The other strains in the family are human herpes virus three or varicella-zoster virus that can cause chickenpox, human herpes virus four or Epstein-Barr virus that causes infectious mononucleosis, human herpes virus five or cytomegalovirus that causes mononucleosis, human herpes virus six that is now recognized as one of the agents commonly found in people suffering from roseola and different types of fever, human herpes virus seven that may also cause or facilitate roseola and human herpes virus eight that is found in tumors known as Kaposi’s Sarcoma.
Signs of Herpes Labialis
One of the first signs of herpes labialis is a burning sensation on or around the lips. The pain may be subtle but persistent. Severe infections will cause substantial pain and it may be unbearable at times. The burning sensation and pain would be followed by blisters. The sores or blisters will be small in the early stages but they may get larger and more irritating. Itching is also among the most common and first signs of herpes labialis. Other signs of herpes labialis are sore throat, fever, enlarged lymph nodes and fatigue. The blisters or sores will lead to a rash that may take a week or ten days to heal.
The rash subsiding does not imply the virus is neutralized. The virus may continue to live but in a dormant state in the facial nerve. Recurring reactivation and subsequent outbreak of the virus is common. This will lead to a recurrence of the same signs of herpes labialis.
The severity of the symptoms may weaken over recurrent outbreaks. It is quite possible for some of the symptoms to spread beyond the immediate area around the lips. The extent of exposure to the virus will determine the severity and the spread of the symptoms.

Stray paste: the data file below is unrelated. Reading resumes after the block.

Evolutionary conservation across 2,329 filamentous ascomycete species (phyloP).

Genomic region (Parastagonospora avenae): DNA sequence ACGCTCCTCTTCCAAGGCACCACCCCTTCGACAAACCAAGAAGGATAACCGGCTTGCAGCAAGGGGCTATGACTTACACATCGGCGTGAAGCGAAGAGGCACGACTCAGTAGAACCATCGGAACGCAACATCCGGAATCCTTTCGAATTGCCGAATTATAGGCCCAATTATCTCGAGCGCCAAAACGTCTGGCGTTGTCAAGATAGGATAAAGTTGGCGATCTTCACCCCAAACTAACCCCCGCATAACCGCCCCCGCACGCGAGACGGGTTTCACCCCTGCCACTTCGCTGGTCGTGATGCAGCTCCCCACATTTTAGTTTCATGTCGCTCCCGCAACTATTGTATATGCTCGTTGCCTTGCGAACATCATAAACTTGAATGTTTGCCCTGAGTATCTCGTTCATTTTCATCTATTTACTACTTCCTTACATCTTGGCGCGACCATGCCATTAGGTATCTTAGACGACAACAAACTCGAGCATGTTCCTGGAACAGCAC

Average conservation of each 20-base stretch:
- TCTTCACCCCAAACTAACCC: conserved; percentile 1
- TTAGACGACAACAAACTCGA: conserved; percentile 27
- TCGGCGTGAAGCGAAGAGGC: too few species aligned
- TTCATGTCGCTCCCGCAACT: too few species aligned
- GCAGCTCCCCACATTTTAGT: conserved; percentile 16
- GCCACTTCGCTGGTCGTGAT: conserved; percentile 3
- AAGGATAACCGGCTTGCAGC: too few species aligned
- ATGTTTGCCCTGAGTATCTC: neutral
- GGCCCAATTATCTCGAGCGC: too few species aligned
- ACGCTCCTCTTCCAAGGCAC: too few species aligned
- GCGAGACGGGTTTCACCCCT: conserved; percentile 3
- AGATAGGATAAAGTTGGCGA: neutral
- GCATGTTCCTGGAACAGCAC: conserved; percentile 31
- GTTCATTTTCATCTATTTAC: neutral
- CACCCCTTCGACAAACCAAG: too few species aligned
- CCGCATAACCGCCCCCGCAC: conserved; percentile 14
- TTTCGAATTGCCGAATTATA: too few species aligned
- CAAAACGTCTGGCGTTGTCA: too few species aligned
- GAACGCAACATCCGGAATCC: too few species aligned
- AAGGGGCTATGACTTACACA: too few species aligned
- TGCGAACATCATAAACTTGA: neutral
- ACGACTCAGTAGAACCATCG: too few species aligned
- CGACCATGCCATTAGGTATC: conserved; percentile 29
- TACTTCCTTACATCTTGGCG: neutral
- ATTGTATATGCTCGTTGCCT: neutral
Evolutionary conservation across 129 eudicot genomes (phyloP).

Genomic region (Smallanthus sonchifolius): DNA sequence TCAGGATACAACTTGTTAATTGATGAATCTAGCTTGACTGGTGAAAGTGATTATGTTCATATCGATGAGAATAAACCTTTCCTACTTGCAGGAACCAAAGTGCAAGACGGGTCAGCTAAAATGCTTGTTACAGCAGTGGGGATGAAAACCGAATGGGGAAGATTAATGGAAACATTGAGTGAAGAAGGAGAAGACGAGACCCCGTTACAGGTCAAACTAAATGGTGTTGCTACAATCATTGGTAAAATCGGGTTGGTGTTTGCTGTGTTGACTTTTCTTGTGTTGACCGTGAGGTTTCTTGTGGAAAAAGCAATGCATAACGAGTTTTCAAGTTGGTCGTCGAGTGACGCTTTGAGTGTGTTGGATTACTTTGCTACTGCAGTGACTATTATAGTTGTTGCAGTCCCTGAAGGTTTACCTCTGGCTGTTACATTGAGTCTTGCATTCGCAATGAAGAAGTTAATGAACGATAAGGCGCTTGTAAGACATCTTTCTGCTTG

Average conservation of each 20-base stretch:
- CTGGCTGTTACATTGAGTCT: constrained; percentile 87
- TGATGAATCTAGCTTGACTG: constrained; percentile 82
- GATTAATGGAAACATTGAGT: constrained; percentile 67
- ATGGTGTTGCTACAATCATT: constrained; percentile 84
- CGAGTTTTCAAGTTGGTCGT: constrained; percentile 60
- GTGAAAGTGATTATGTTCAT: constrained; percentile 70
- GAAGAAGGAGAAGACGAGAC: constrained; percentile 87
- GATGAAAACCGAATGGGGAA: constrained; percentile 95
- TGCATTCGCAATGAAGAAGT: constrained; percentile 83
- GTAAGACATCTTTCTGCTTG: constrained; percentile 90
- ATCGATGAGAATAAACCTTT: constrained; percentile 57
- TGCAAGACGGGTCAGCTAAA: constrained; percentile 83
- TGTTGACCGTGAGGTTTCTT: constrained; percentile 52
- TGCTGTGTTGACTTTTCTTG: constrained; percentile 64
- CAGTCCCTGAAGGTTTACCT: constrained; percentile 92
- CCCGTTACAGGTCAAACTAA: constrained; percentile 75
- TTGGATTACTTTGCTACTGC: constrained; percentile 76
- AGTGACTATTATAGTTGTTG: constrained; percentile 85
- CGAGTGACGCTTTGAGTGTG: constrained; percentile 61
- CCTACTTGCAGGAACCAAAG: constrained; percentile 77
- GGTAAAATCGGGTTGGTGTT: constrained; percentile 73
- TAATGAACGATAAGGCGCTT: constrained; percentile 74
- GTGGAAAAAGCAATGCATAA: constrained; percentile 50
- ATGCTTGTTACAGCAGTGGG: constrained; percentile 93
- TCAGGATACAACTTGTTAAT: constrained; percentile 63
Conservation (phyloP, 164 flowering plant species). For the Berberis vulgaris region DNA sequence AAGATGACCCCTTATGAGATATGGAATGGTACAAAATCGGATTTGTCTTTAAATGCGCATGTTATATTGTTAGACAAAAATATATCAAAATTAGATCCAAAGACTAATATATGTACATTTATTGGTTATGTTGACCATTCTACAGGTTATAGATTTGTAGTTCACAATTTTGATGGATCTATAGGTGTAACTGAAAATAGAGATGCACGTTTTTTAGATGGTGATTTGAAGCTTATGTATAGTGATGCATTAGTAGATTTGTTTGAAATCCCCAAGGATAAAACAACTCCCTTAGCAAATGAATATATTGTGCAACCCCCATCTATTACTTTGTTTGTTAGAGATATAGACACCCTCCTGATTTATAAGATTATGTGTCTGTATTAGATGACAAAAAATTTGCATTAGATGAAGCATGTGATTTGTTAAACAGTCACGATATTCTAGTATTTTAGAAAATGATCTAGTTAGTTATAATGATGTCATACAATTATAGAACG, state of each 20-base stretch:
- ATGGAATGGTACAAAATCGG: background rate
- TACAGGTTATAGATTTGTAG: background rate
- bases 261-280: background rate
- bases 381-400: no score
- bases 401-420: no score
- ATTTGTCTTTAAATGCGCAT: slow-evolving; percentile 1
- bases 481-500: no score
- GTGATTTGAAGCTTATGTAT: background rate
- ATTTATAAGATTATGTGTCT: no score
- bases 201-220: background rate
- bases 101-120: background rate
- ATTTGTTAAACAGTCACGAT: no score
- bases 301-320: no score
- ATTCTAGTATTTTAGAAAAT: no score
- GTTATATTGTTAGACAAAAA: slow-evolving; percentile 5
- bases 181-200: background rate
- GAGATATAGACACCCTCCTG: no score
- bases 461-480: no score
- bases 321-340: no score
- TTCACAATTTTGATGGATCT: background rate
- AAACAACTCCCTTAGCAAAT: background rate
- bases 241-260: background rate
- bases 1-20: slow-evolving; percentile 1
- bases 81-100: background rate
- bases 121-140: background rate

The signs of herpes labialis may worsen due to exposure to sunlight. Menstrual period may worsen the symptoms. Psychological stress and fever would also increase the severity of the symptoms. Since herpes labialis may be caused by herpes simplex virus one or two or both, there is a possibility of contracting both orofacial herpes and genital herpes at the same time. While genital herpes is usually contracted through sexual contact, herpes labialis can be caused through casual touches as well.
Kissing, normal touch on the face or lips and other nonsexual contact can easily spread the virus and can also worsen the symptoms or signs of herpes labialis.
ICD 10 Code for Herpes Labialis
International Classification of Diseases is the system used by healthcare providers including physicians, doctors, specialists and insurers. Presently, the tenth revision pertaining to clinical modification is used. This is referred to as ICD-10-CM or ICD 10 Code. ICD is for International Classification of Diseases, the number 10 is for the tenth revision and CM is for clinical modification. The ICD 10 Code covers everything from symptoms and diagnoses to procedures or treatments.